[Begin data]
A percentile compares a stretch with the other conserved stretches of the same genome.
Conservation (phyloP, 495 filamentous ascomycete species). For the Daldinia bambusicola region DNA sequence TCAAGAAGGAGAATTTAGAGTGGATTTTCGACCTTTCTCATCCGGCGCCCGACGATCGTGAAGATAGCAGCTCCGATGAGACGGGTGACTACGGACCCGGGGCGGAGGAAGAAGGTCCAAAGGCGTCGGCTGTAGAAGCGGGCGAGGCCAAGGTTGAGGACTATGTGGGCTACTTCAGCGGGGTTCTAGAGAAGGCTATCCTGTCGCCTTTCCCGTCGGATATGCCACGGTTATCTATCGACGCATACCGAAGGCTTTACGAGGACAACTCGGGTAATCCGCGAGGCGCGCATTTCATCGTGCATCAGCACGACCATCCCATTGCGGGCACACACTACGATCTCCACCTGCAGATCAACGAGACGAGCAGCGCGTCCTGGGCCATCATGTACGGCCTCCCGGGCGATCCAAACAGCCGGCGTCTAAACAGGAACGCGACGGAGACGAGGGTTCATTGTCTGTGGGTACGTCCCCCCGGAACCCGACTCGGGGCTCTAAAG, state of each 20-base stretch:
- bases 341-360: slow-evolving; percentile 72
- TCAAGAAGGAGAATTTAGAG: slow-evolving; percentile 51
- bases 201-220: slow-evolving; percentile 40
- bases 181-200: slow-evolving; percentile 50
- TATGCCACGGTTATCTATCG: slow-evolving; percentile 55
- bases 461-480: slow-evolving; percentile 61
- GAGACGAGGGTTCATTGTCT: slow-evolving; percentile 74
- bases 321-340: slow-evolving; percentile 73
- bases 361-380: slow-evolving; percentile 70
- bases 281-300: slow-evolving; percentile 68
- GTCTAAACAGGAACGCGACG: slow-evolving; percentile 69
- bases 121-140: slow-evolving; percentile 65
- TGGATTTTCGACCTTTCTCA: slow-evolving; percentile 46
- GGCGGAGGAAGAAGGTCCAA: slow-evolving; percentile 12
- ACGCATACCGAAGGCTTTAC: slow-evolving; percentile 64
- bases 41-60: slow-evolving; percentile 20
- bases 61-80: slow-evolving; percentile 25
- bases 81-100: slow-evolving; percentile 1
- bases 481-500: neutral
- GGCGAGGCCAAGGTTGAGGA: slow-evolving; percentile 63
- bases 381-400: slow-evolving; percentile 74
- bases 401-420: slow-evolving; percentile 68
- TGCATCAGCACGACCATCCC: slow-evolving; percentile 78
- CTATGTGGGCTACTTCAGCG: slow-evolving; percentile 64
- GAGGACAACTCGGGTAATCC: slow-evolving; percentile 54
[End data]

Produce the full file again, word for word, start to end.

A percentile compares a stretch with the other conserved stretches of the same genome.
Conservation (phyloP, 495 filamentous ascomycete species). For the Daldinia bambusicola region DNA sequence TCAAGAAGGAGAATTTAGAGTGGATTTTCGACCTTTCTCATCCGGCGCCCGACGATCGTGAAGATAGCAGCTCCGATGAGACGGGTGACTACGGACCCGGGGCGGAGGAAGAAGGTCCAAAGGCGTCGGCTGTAGAAGCGGGCGAGGCCAAGGTTGAGGACTATGTGGGCTACTTCAGCGGGGTTCTAGAGAAGGCTATCCTGTCGCCTTTCCCGTCGGATATGCCACGGTTATCTATCGACGCATACCGAAGGCTTTACGAGGACAACTCGGGTAATCCGCGAGGCGCGCATTTCATCGTGCATCAGCACGACCATCCCATTGCGGGCACACACTACGATCTCCACCTGCAGATCAACGAGACGAGCAGCGCGTCCTGGGCCATCATGTACGGCCTCCCGGGCGATCCAAACAGCCGGCGTCTAAACAGGAACGCGACGGAGACGAGGGTTCATTGTCTGTGGGTACGTCCCCCCGGAACCCGACTCGGGGCTCTAAAG, state of each 20-base stretch:
- bases 341-360: slow-evolving; percentile 72
- TCAAGAAGGAGAATTTAGAG: slow-evolving; percentile 51
- bases 201-220: slow-evolving; percentile 40
- bases 181-200: slow-evolving; percentile 50
- TATGCCACGGTTATCTATCG: slow-evolving; percentile 55
- bases 461-480: slow-evolving; percentile 61
- GAGACGAGGGTTCATTGTCT: slow-evolving; percentile 74
- bases 321-340: slow-evolving; percentile 73
- bases 361-380: slow-evolving; percentile 70
- bases 281-300: slow-evolving; percentile 68
- GTCTAAACAGGAACGCGACG: slow-evolving; percentile 69
- bases 121-140: slow-evolving; percentile 65
- TGGATTTTCGACCTTTCTCA: slow-evolving; percentile 46
- GGCGGAGGAAGAAGGTCCAA: slow-evolving; percentile 12
- ACGCATACCGAAGGCTTTAC: slow-evolving; percentile 64
- bases 41-60: slow-evolving; percentile 20
- bases 61-80: slow-evolving; percentile 25
- bases 81-100: slow-evolving; percentile 1
- bases 481-500: neutral
- GGCGAGGCCAAGGTTGAGGA: slow-evolving; percentile 63
- bases 381-400: slow-evolving; percentile 74
- bases 401-420: slow-evolving; percentile 68
- TGCATCAGCACGACCATCCC: slow-evolving; percentile 78
- CTATGTGGGCTACTTCAGCG: slow-evolving; percentile 64
- GAGGACAACTCGGGTAATCC: slow-evolving; percentile 54